NORTH BAY – While staffing agencies have reported tepid confidence among employers through the first three quarters of this year, the fourth quarter looks to yield significantly more hires as executives express a greater need for employees and a harder time recruiting them, according to a Robert Half International survey.
The Professional Employment Report, a survey of more than 4,000 C-level executives nationwide, indicates strong growth in the fourth quarter in numerous fields, particularly in business services, legal and accounting and finance.
Nationwide, a net 6 percent of executives are planning to increase staffing levels in the professional sector in Q4 – a three point increase from last quarter – with law firms leading the way as a net 23 percent of attorneys said they expected to increase staff.
Although North Bay specifics are not contained within the report, Robert Half Regional Vice President Michael Lusby said growth in the region is expected and reflective of the Pacific Region, where a net 7 percent of hiring managers expect an increase in staffing levels – the second highest in the nation behind the South Atlantic region.
“The indication is we’re going to move in a positive direction,” Mr. Lusby said. “The increase in multiple sectors is a good indication.”
Some of those industries in the North Bay, Mr. Lusby said, are the business services sector, which includes advertising and marketing; financial institutions; and law firms.
The health care sector, already one of the top industries in the North Bay, is experiencing growth, too.
“The trend with health care organizations is under finance and operations,” Mr. Lusby said.
Perhaps more surprising, executives said recruitment was increasingly becoming more difficult, despite the perception that highly qualified workers were willing to take the first offer or possibly even settle for a position they were over-qualified for during the height of the recession.
“That was surprising, but it’s a good sign,” Mr. Lusby said. “We’re starting to see more people get offers.” And with more offers, prospective employees are better positioned to make more favorable counter offers.
Nationwide, 47 percent of executives interviewed said recruitment was “at least somewhat challenging to find skilled professionals,” a 5 percent increase over Q3, according to the report.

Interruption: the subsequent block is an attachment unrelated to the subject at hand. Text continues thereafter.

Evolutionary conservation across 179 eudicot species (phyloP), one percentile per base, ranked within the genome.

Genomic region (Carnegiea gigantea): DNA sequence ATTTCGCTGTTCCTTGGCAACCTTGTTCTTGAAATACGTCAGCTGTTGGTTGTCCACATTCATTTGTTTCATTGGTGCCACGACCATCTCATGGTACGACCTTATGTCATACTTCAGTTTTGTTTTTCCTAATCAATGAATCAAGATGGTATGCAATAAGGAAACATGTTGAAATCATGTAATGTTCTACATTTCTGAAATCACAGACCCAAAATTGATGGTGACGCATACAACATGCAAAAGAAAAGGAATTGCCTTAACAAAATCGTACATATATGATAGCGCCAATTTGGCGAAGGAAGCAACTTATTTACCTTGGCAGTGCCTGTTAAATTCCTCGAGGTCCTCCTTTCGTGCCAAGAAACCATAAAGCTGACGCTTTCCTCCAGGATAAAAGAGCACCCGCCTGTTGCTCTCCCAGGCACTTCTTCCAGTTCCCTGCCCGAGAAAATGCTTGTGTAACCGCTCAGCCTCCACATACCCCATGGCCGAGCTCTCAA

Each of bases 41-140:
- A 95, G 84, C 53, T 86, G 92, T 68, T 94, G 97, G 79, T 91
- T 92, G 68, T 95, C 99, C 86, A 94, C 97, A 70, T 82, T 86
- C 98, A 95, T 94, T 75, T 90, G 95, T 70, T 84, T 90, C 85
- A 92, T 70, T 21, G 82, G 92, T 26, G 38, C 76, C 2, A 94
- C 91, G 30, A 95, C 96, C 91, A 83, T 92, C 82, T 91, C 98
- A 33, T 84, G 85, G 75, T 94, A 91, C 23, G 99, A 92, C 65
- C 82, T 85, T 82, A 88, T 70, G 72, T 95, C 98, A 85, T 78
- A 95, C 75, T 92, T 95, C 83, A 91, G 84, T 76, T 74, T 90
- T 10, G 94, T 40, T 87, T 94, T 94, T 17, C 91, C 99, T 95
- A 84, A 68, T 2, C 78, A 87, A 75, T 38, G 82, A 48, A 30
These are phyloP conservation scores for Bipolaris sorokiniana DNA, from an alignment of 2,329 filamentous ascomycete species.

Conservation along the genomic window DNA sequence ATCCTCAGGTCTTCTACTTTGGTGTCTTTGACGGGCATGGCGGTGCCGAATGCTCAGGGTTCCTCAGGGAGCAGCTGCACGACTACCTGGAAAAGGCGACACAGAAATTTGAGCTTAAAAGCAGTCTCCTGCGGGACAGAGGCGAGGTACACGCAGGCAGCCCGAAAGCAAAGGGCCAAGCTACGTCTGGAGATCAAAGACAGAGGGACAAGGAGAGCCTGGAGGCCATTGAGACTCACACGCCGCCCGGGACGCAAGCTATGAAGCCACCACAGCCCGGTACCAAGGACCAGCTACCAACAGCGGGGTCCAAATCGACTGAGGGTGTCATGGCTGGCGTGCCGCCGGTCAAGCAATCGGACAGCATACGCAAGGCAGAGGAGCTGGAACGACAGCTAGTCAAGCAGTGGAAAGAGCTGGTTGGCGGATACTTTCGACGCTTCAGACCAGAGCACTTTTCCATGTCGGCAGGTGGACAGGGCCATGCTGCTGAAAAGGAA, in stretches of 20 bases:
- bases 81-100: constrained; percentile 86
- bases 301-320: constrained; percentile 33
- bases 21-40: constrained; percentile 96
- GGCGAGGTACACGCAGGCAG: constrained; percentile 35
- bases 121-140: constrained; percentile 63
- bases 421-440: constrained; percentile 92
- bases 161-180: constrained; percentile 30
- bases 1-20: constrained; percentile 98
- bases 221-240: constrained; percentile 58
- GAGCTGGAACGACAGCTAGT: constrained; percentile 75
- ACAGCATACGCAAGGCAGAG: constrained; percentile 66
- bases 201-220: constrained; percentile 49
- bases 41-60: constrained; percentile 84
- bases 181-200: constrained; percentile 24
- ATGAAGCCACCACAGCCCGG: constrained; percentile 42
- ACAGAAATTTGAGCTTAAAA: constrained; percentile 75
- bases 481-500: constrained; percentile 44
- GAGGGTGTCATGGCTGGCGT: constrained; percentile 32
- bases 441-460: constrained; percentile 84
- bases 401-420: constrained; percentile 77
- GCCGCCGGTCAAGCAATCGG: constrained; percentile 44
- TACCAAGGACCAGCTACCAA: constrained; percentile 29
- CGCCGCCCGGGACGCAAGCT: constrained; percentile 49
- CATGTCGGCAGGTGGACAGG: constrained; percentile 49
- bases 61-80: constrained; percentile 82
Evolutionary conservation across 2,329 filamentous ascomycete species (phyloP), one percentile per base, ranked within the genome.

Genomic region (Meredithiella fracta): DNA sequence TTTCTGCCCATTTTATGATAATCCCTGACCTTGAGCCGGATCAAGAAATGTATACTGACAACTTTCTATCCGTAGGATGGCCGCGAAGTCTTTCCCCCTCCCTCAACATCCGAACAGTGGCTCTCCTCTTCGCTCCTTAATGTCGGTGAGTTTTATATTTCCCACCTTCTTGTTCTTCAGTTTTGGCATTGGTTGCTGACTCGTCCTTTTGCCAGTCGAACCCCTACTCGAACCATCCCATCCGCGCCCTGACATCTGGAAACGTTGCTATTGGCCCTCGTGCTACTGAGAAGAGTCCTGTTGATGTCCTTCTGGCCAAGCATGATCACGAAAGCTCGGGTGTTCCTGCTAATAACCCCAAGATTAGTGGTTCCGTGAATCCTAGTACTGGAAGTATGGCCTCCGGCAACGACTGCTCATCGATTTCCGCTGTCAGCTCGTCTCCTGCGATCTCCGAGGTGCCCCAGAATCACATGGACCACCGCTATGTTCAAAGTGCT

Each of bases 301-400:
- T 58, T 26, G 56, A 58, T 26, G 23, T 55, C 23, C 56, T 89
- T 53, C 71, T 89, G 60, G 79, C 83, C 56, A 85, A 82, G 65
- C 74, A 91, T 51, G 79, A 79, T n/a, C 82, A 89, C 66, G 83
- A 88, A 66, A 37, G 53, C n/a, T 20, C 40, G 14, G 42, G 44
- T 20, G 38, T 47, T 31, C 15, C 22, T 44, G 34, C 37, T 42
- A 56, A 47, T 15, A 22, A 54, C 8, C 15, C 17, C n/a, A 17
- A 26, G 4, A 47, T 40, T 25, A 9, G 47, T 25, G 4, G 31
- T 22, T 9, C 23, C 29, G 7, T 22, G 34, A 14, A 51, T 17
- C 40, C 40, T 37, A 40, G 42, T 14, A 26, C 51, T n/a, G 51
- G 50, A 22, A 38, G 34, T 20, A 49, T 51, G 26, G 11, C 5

That number jumps to 61 percent within in the business services sector, which is second only to the legal field in expected staffing increases. Marketing and advertising executives expect the biggest challenge in recruitment, with 54 percent indicating it will be difficult to recruit candidates – a 9 percent increase from the third quarter.
Marketing and advertising executives also expressed the greatest confidence regarding growth, with 93 percent feeling “at least somewhat confident,” according to the report.
That’s at least in part because of a significant push for social media specialists, now seen as vital to marketing with the proliferation of Facebook, Twitter, YouTube and other social media sites, the report said.
In the legal field, particularly law firms, the still-teetering economic landscape has created a need for more staff, particularly in areas of litigation, bankruptcy and foreclosure law, contracts and licensing and intellectual property.
Law firms are in need of paralegals, associates, clerks and attorneys due to an increase in litigation and disputes in employment and labor law, insurance defense and commercial litigation, as well as lawyers to “guide clients through complex commercial and residential foreclosure matters,” the report said.
“During a downturn, it’s that mid-tier level of employees that falls into space,” Mr. Lusby said.
Still other industries expect growth, with a net 1 percent of accounting and finance executives anticipating growth – the first projected increase in two years, the report said.
To view the full report, go to www.roberthalf.us/per.
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